Scientists Have Developed Rice With High Folate Stability
(21-09-2015) Researchers from Ghent University succeeded in stabilizing folates in biofortified rice, which can offer a solution to serious health problems caused by folate deficiency in developing countries.
The human body is unable to make vitamin B9, better known as folate. Adults need approximately 400 microgram of folates per day to remain healthy, a number which is increased to 600 microgram for pregnant women. Folates are abundant in green leafy vegetables (folium is Latin for leaf), such as spinach and legumes (e.g. beans). Most staple crops, such as rice and other cereals, contain very low amounts of this vitamin.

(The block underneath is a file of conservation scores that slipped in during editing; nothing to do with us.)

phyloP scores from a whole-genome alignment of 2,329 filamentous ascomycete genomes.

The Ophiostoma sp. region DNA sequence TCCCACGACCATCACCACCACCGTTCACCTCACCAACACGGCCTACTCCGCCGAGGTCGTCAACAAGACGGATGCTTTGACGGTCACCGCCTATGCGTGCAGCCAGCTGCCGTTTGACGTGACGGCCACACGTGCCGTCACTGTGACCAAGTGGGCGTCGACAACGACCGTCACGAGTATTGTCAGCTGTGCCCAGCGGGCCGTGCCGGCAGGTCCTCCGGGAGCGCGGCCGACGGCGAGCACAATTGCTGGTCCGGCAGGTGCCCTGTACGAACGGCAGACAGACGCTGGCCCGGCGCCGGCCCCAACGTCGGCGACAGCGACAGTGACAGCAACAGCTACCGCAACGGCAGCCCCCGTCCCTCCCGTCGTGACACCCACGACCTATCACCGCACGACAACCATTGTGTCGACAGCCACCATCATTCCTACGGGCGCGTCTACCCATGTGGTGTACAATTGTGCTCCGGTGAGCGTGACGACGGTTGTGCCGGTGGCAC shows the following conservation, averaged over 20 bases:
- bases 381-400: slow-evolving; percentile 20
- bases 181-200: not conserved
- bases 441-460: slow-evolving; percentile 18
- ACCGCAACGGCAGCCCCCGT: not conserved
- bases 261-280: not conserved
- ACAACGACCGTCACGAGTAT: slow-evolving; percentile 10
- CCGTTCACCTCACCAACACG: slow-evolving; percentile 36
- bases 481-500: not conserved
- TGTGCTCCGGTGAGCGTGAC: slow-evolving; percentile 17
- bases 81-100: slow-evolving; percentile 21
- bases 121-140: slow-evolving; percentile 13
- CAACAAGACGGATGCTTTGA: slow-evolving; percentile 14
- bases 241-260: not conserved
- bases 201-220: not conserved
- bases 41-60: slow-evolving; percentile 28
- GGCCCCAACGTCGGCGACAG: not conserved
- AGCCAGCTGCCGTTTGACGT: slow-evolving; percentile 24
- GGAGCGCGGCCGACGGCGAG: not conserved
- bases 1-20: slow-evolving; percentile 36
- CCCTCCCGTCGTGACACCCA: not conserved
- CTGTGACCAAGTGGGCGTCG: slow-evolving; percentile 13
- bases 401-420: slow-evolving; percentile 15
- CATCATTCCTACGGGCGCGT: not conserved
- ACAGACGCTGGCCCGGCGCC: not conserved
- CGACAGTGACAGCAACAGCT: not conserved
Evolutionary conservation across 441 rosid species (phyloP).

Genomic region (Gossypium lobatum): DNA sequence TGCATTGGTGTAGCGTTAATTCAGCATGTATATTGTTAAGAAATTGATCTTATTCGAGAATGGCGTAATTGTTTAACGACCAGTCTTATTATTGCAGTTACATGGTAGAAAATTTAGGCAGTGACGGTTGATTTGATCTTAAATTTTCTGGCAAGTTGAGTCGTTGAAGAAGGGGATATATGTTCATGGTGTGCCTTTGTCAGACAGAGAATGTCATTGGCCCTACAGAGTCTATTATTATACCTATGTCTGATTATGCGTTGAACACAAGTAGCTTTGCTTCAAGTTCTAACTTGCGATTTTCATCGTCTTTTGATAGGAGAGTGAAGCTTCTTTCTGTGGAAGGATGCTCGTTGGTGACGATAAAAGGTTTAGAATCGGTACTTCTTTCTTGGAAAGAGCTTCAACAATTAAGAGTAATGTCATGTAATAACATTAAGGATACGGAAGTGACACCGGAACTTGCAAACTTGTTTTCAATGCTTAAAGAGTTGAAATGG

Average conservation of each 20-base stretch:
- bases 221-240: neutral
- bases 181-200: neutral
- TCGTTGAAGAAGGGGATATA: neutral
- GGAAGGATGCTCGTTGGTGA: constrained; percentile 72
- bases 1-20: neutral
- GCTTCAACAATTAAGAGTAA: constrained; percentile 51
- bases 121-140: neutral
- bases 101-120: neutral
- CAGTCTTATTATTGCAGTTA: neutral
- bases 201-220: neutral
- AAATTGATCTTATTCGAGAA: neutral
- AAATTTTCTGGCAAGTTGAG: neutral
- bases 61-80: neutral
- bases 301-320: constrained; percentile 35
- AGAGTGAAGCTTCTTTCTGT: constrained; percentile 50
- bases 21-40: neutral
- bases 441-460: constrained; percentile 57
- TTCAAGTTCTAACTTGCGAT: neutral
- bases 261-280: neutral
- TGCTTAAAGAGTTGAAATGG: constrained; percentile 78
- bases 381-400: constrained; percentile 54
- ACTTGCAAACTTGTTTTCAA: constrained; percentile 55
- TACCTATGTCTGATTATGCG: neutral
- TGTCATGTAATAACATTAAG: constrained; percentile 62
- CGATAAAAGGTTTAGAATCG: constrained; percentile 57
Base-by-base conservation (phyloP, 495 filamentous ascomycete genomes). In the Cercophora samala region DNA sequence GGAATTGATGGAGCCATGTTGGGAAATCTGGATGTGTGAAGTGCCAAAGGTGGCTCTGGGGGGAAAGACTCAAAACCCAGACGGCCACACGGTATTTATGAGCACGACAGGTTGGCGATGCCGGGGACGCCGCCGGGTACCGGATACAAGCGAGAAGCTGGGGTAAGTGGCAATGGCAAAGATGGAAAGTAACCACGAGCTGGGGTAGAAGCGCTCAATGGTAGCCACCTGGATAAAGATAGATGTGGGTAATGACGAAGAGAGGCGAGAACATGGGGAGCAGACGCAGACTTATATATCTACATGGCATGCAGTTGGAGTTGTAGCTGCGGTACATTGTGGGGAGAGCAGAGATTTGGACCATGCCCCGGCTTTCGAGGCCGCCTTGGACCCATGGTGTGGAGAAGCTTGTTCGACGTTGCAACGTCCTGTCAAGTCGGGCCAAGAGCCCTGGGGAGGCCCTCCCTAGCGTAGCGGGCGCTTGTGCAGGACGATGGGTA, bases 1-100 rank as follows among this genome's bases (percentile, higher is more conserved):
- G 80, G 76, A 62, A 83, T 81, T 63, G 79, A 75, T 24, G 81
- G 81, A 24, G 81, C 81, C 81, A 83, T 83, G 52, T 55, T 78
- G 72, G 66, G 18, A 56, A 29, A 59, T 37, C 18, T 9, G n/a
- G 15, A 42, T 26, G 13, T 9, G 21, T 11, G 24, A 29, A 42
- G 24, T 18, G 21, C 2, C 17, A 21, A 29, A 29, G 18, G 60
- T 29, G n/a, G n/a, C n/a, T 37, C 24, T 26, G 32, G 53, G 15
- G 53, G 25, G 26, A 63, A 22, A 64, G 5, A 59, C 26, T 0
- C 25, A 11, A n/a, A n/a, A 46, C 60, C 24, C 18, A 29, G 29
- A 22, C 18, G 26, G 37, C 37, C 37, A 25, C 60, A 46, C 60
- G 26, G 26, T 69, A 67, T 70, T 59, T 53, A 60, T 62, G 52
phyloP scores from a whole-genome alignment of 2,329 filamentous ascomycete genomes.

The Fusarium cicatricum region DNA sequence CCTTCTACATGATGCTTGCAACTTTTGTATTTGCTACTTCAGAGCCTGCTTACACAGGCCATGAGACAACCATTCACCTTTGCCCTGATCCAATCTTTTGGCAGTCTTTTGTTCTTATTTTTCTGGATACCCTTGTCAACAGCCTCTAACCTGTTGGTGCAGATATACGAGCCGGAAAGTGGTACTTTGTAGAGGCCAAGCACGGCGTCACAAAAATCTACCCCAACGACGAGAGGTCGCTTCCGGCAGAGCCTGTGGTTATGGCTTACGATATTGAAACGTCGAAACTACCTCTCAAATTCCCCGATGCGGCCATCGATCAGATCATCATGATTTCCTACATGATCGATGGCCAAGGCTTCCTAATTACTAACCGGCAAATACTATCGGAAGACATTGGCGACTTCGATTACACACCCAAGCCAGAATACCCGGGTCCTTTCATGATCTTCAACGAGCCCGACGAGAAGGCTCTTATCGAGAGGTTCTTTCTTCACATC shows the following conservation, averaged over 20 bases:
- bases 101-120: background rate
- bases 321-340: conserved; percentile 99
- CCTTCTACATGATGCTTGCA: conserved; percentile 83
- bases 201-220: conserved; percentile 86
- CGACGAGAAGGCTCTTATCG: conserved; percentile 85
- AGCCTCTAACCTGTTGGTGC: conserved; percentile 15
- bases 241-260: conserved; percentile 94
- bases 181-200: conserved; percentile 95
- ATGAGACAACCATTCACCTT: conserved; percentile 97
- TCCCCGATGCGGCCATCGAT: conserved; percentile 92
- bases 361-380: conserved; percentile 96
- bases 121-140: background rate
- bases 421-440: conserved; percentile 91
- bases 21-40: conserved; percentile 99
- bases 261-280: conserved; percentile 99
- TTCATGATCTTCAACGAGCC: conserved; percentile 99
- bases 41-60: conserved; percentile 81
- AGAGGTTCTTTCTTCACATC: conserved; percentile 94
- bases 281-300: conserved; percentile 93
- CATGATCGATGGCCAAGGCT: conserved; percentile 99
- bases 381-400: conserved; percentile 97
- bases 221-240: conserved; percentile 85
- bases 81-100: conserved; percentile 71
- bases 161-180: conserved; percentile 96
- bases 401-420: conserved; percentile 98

Inadequate folate intake can have severe effects on human health. In addition to certain forms of anemia, folate deficiency in pregnant women can result in an impaired development of the neural tube (the precursor of the spinal cord) of the embryo. These developmental problems often result in spina bifida: the so-called “cleft spine”. Folate deficiency is also associated with Alzheimer disease, cardio-vascular diseases and the development of a range of cancers. Due to the marginal levels of folate in rice, consumed by about half the world population as sole energy source, folate deficiency is highly prevalent in developing countries. Several studies show that in certain regions of e.g. China and India the occurrence of neural tube defects is at least 10-fold higher than in Western countries.